A beaver expert from Vermont was removing debris from the beaver dam in downtown Martinez this morning in preparation for a winter storm expected to hit the Bay Area early Thursday.
Skip Lisle, a Vermonter known for his expertise in installing so-called “beaver deceivers,” was in Alhambra Creek today working on the dam, Martinez City Councilman Mark Ross said.
Weather experts have predicted that some parts of the Bay Area could be drenched by up to 2 inches of rain by the end of Thursday and nearly 4 inches by Friday, according to the National Weather Service.
Ross, who sits on the city's beaver subcommittee, said the public works department would be keeping a close eye on the water level in the creek when the rain begins.
“Our co-habitation plan is fully in swing now,” Ross said.
The creek, which is the primary drainage channel for a 17-mile watershed upstream from the dam, used to overflow and flood downtown Martinez every other year on average until the city completed its 9.5 million flood control project.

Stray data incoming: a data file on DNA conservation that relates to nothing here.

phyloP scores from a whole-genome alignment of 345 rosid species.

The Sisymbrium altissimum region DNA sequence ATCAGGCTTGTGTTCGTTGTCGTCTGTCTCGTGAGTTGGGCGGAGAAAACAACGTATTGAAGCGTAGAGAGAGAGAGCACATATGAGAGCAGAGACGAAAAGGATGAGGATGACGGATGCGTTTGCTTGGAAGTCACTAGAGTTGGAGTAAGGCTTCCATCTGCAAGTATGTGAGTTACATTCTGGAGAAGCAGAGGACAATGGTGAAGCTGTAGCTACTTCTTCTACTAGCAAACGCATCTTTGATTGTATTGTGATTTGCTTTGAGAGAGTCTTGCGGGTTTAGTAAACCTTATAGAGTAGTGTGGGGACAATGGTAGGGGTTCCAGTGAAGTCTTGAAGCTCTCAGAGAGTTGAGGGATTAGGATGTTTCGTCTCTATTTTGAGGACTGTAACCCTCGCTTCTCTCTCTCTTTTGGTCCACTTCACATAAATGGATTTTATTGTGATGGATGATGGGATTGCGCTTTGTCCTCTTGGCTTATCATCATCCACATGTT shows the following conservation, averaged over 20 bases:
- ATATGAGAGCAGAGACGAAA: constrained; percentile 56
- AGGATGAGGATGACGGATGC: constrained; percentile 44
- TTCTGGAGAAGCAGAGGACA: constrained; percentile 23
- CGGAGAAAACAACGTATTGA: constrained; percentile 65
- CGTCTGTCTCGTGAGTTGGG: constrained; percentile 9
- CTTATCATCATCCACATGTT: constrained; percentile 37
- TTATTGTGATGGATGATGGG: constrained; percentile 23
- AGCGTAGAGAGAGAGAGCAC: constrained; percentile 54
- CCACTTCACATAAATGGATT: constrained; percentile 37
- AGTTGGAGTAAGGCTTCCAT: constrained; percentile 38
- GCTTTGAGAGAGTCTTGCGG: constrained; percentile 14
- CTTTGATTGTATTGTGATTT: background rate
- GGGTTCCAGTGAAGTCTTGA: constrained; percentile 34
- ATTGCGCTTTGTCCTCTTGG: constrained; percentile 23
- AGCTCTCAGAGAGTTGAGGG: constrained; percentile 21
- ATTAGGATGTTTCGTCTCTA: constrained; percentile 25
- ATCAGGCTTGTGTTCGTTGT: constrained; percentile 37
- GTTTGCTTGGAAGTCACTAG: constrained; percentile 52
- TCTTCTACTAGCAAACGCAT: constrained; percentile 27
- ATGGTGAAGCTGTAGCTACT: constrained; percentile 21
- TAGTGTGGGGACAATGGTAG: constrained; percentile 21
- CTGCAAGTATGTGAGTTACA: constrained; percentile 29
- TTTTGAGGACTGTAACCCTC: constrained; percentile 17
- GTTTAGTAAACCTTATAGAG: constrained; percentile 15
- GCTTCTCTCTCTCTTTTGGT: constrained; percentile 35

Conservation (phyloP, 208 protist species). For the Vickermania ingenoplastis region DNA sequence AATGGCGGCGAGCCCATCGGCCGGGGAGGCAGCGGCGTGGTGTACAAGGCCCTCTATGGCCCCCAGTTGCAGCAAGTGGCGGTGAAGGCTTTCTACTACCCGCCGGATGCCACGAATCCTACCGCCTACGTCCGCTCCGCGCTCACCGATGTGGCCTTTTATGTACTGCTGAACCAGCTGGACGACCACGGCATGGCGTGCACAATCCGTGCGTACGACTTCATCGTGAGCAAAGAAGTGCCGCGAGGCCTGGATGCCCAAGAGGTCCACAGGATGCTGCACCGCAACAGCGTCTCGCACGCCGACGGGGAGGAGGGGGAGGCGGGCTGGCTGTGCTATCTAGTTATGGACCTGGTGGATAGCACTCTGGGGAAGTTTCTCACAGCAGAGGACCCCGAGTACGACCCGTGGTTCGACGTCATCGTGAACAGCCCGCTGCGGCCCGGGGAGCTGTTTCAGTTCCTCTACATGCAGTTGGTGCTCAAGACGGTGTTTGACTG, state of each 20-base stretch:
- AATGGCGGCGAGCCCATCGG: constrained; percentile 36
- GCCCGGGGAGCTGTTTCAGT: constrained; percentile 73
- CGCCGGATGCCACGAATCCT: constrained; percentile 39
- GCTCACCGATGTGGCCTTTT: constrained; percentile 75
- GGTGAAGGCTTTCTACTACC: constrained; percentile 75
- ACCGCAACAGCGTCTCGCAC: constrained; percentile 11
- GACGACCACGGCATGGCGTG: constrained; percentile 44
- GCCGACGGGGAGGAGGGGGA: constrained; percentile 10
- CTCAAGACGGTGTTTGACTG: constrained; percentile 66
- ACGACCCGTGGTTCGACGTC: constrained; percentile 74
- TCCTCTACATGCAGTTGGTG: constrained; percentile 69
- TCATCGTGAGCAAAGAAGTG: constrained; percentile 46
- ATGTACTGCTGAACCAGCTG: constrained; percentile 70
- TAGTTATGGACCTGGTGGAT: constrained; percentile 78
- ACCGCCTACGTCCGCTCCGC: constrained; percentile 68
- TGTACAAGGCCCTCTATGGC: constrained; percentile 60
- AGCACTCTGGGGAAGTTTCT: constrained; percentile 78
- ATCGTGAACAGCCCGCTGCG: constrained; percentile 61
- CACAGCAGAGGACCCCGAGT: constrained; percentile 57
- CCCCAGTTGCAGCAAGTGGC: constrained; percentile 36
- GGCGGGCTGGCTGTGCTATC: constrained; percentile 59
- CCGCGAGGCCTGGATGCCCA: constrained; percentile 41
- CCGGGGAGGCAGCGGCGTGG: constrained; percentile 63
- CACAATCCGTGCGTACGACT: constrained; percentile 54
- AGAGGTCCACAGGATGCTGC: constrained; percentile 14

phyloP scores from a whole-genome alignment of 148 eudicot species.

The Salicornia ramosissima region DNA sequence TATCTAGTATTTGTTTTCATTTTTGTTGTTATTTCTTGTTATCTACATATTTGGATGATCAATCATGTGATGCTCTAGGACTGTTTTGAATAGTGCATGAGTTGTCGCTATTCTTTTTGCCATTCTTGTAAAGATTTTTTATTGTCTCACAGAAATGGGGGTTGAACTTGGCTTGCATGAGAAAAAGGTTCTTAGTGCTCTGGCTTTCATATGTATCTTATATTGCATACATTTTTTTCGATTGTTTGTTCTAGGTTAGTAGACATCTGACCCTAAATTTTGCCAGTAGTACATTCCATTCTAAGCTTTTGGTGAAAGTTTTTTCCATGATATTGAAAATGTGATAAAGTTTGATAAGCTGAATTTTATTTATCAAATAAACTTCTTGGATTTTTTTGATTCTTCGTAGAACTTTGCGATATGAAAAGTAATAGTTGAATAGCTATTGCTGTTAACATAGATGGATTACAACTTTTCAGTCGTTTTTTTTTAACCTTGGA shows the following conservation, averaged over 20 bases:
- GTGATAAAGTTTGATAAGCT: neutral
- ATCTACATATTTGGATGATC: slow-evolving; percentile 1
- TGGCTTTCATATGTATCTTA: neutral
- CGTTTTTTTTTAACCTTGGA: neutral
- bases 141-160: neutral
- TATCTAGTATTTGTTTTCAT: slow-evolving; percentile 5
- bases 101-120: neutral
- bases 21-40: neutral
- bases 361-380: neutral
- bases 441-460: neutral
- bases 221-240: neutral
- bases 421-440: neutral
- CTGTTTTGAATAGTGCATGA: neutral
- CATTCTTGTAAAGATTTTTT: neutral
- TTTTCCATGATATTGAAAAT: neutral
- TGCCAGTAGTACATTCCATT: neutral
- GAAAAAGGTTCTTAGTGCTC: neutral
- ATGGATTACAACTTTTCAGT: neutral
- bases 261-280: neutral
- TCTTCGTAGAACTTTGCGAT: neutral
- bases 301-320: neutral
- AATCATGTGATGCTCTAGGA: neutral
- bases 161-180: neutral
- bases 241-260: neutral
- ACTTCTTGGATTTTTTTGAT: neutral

In November the city council discussed killing the beloved rodents after a hydraulics study determined that the dam was negating most of the flood control efforts.
Public outcry prompted the city to first work to get a permit to relocate the beavers and then to come up with ways to keep the beavers in the creek.
Public works crews installed a cable and two boat anchors in the dam so that if emergency measures become necessary, the dam can be yanked out quickly, according to Ross.
Lisle is planning to install a beaver deceiver that will allow water to flow through the dam without the beavers noticing. The device is designed to prevent the busy rodents from thinking they need to patch their dam.